(1) Model of intracellular Ca oscillations due to negative feedback: A mathematical model for Ca oscillations in the cilia of olfactory sensory neurons was suggested. The underlying mechanism is based on direct negative regulation of cyclic nucleotide-gated channels by calcium/calmodulin and does not require any autocatalysis such as calcium-induced calcium release. Predictions of the model are in quantitative agreement with experiment, both with respect to oscillations and to fast adaptation. Relevance of the model to calcium oscillations in other systems is discussed. This is joint work with J. Reidl (University of Heidelberg), P. Borowski (Max Planck Institute for Physics of Complex Systems), A. Sensse (Frith Haber Institut, Berlin), M. Zapotocky (Max Planck Institute for Physics of Complex Systems) and M. Eiswirth (Frith Haber Institut, Berlin). For details see Biophysical Journal 90, 1147-1155, 2006.
(2) Modeling of axonal pathfinding in the olfactory system - sorting and convergence: Models with attracting and repulsive interactions were proposed which are able to reproduce the experimental findings of sorting and convergence during axonal pathfinding in the olfactory system. Many axon species, each represented by a huge number of axons, are spatially disordered at the beginning of their growth at the receptor neurons and converge by a self-organized process to a sorted state, i.e. axons of the same receptor type converge to a common position. Under certain model assumptions, it can be proved that the interacting many-particle system of different particle types converges to a sorted state. This is joint work with S. Kokkendorff (DTU), J. Strotmann (University of Hohenheim), N. Hummel (University of Heidelberg). For details see SIAM Journal on Applied Mathematics (SIAP) 70(7), 2534-2555, 2010.
(3) Spatio-temporal dynamics in the olfactory bulb: Odors evoke a variety of stimulus specific spatio-temporal patterns on the levels of glomeruli and neural network of mitral and granular cells in the olfactory bulb which can be measured for mice in vivo using Ca and voltage sensitive dyes for optical imaging. A spatial independent component analysis (sICA) of this high-resolution imaging data was used to separate different neuronal populations based on their stimulus specific spatio-temporal activation. They can be identified as groups of glomeruli with different response latencies. Artifacts due to movement, heartbeat or respiration are automatically separated from the functional signal by sICA. Other applications were the somatosensory cortex of mice as well as the visual cortex of monkeys. Equation-free techniques allow for a systematic analysis of macroscopic network activities and their dependence on biological parameters such as kinetic parameters or network topology. This is joint work with C. Ellsaesser, T. Kuner and J. Reidl (University of Heidelberg), J. Midtgaard (University of Copenhagen), D. Omer, A. Grinvald (Weizmann Institute of Science) and H. Spors (Max Planck Institute for medical research, Heidelberg). For details see e.g. NeuroImage 34, 94-108, 2007.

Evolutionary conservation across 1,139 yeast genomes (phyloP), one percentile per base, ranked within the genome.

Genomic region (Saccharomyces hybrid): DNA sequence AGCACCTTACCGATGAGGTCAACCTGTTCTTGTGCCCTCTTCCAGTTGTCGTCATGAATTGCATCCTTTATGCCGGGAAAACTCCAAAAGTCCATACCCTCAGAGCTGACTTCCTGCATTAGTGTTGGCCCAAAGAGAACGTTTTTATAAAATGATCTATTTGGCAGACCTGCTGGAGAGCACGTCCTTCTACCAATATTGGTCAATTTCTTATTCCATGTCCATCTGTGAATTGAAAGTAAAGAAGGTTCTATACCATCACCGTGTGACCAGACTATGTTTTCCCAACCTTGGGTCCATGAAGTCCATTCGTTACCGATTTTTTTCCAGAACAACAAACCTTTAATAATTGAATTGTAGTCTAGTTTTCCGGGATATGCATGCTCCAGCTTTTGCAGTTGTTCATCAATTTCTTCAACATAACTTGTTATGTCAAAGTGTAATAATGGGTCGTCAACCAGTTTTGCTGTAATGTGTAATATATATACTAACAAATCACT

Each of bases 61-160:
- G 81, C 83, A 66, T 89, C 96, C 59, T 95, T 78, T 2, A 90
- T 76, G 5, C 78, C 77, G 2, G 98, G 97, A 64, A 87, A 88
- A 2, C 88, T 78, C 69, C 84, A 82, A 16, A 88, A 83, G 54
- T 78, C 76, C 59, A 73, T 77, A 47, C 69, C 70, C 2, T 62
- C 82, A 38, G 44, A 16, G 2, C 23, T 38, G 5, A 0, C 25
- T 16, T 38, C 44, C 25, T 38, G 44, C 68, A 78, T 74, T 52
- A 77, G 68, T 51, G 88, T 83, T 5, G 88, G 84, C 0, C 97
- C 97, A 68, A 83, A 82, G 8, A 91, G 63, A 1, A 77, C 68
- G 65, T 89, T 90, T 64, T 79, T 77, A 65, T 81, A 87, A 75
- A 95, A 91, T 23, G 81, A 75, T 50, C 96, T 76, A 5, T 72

Neural network formation due to learning

An equation-free bifurcation analysis allowed to anlayze the network formation due to learning for the audiory system of barn owls. The used model was a spike and response model with Hebbian learning. The results show a phase transition of a map formation in the network depending on the local changes in the synaptic efficacies. This is joint work with C. Marschler (DTU), J.L. van Hemmen (Technical University of Munich) and C. Ellsaesser (University of Heidelberg). For details see Europhysics Letters (EPL) 108, 4805, 6 Pages, 2014.


Traveling Waves in Traffic Models

(1) Analytical travelling wave solutions of jam pattern formaton on a ring for a class of optimal velocity traffic models: A follow-the-leader model of traffic flow on a closed loop is considered in the framework of the extended optimal velocity model where a driver takes into account both the following car as well as the preceding car. Periodic wave train solutions which describe the formation of traffic congestion patterns were found analytically and their velocity and wave amplitudes were determined. This contains the standard forward-looking optimal velocity model as a special case. The analytical results are in very good agreement with the results of direct numerical simulation. This is a collaboration with Y. Gaididei (Kiev, Ukraine), R. Berkemer (DTU), P. L. Christiansen (DTU), A. Kawamoto & T. Shiga (Toyota CRDL, Japan) and M.P. Sørensen (DTU). For details see New Journal of Physics 11, 073012, 2009.
(2) Traffic jam control: It is shown that a deterministic as well as a stochastic modulation of the safety distance can extend the stability region of the uniform flow and therefore reduce traffic jams. This is a collaboration with Y. Gaididei (Kiev, Ukraine), R. Berkemer (DTU), P. L. Christiansen (DTU), A. Kawamoto & T. Shiga (Toyota CRDL, Japan) and M.P. Sørensen (DTU). For details see NHM (Networks and Heterogeneous Media) 8(1), 261-273, 2013, and Physical Review E 88(4), 042803 - 042815, 2013.
(3) Multi-Puls traffic jam solutions: We extended traffic models with velocity-dependent driver strategies and showed the existence of multi-puls traffic jam solutions both analytically as well as numerically. This is joint work with P. Carter & B. Sandstede (Brown University, USA), P. L. Christiansen & M.P. Sørensen (DTU). For details see SIAM Journal on Applied Mathematics 74(6), 1895-1918, 2014
(4) Equation-free approaches are used to investigate the macroscopic behaviour of single lane traffic models: Even though the considered models are defined on a microscopic level, the quantities of interest live on a macroscopic level but quite often for this no explicit model equations are available. By short simulation bursts of the microscopic model it is possible to obtain sufficient information for a detailed numerical analysis of the macroscopic dynamics including continuation techniques and bifurcation analysis. The investigations focus on travelling waves of traffic jams such as the ratio of cars being involved in the traffic jam depending on model parameters like driver sensitivity or maximal velocity. This is joint work with C. Marschler (DTU), J. Sieber (Exeter, UK), R. Berkemer (AKAD Stuttgart, Germany), A. Kawamoto (Toyota CRDL, Japan). For details see SIAM Journal on Applied Dynamical Systems (SIADS), 13(3), 1202-1238, 2014.